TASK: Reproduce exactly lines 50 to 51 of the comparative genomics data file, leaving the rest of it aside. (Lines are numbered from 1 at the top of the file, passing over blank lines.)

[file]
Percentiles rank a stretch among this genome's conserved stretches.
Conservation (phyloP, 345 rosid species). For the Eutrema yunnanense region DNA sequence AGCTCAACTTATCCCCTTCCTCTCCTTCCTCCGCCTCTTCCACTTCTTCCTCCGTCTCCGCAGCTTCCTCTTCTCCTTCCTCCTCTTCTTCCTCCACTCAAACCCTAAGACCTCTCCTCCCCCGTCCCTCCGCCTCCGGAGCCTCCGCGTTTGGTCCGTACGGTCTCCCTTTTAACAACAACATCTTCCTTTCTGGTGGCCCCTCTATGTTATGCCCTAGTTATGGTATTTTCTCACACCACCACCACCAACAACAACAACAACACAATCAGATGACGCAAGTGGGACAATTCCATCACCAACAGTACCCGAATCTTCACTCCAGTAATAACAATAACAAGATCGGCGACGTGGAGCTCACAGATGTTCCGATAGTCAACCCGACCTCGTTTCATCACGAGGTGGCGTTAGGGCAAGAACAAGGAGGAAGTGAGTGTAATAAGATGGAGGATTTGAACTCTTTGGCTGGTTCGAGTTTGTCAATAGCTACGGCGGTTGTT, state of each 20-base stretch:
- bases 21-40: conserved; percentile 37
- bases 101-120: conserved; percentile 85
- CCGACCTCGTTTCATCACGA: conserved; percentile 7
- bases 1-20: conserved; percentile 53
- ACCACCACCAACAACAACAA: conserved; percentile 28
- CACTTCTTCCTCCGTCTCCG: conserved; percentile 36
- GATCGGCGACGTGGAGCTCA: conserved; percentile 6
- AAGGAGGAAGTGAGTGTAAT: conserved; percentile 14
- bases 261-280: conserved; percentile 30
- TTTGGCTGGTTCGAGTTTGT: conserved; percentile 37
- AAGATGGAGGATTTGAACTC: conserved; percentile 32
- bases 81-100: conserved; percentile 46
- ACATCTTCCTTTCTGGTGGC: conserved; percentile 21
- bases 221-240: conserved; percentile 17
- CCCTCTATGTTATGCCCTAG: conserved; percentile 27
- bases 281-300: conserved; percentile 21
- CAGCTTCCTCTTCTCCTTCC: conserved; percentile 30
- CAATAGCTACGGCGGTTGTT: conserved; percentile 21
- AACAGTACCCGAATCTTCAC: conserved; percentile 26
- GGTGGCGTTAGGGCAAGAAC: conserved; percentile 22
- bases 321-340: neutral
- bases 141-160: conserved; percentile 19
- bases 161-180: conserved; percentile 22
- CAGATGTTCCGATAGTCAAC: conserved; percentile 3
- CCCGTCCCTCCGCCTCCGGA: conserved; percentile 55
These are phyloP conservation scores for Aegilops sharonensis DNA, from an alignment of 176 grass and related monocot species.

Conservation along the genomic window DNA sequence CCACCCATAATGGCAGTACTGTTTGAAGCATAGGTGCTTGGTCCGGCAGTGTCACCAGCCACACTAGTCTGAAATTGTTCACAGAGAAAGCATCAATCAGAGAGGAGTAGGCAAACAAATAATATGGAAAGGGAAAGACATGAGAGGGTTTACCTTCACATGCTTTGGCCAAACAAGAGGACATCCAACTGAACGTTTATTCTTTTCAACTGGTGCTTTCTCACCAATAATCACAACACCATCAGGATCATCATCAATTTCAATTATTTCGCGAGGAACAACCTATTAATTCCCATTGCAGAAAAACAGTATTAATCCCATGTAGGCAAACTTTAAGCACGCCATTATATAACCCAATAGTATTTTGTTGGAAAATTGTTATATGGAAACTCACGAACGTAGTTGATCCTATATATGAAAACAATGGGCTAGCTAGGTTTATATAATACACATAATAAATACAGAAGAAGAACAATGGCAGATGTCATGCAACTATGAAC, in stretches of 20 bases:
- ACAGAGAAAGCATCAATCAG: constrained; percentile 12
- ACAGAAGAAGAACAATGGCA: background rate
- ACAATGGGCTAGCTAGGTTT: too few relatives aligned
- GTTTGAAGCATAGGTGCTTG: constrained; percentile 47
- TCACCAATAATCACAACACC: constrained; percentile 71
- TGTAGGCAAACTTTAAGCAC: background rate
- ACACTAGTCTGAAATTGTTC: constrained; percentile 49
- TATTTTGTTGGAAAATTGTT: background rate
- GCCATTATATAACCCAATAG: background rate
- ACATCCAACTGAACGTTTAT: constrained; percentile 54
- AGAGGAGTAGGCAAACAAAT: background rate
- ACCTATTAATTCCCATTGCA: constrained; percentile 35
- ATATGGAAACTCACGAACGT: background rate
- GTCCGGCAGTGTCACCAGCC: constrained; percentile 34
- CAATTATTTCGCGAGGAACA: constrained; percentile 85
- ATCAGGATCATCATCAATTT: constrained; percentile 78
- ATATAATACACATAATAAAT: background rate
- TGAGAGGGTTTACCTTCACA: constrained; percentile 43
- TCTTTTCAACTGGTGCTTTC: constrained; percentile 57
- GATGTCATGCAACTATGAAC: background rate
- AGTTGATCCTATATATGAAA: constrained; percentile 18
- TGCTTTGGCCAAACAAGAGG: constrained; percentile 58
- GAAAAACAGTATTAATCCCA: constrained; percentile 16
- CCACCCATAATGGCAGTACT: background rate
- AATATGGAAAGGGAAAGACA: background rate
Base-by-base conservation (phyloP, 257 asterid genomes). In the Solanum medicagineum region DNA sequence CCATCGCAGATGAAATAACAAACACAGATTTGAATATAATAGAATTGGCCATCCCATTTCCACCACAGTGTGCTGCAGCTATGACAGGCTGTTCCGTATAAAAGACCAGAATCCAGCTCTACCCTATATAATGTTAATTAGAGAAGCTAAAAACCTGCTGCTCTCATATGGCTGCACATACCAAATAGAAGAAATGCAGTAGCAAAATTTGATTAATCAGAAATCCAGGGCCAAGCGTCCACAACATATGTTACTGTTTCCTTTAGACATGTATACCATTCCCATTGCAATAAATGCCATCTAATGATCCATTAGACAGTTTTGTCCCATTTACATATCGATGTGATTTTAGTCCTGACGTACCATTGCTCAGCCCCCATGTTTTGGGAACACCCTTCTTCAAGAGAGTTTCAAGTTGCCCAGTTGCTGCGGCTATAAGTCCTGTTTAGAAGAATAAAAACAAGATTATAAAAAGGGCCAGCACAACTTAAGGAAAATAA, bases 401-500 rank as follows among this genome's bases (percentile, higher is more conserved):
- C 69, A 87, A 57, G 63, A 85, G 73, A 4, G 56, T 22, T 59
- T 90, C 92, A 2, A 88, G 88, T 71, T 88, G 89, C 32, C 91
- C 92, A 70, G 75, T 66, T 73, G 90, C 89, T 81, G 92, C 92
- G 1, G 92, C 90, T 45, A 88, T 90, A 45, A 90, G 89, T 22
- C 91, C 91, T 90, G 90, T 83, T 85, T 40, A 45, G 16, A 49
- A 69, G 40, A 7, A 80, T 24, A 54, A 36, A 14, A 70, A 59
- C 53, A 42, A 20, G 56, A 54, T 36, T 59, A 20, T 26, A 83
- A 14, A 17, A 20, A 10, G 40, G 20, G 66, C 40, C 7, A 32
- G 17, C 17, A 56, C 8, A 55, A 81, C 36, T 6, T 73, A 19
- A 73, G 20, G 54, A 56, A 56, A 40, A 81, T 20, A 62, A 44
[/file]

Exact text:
- AGTTGATCCTATATATGAAA: constrained; percentile 18
- TGCTTTGGCCAAACAAGAGG: constrained; percentile 58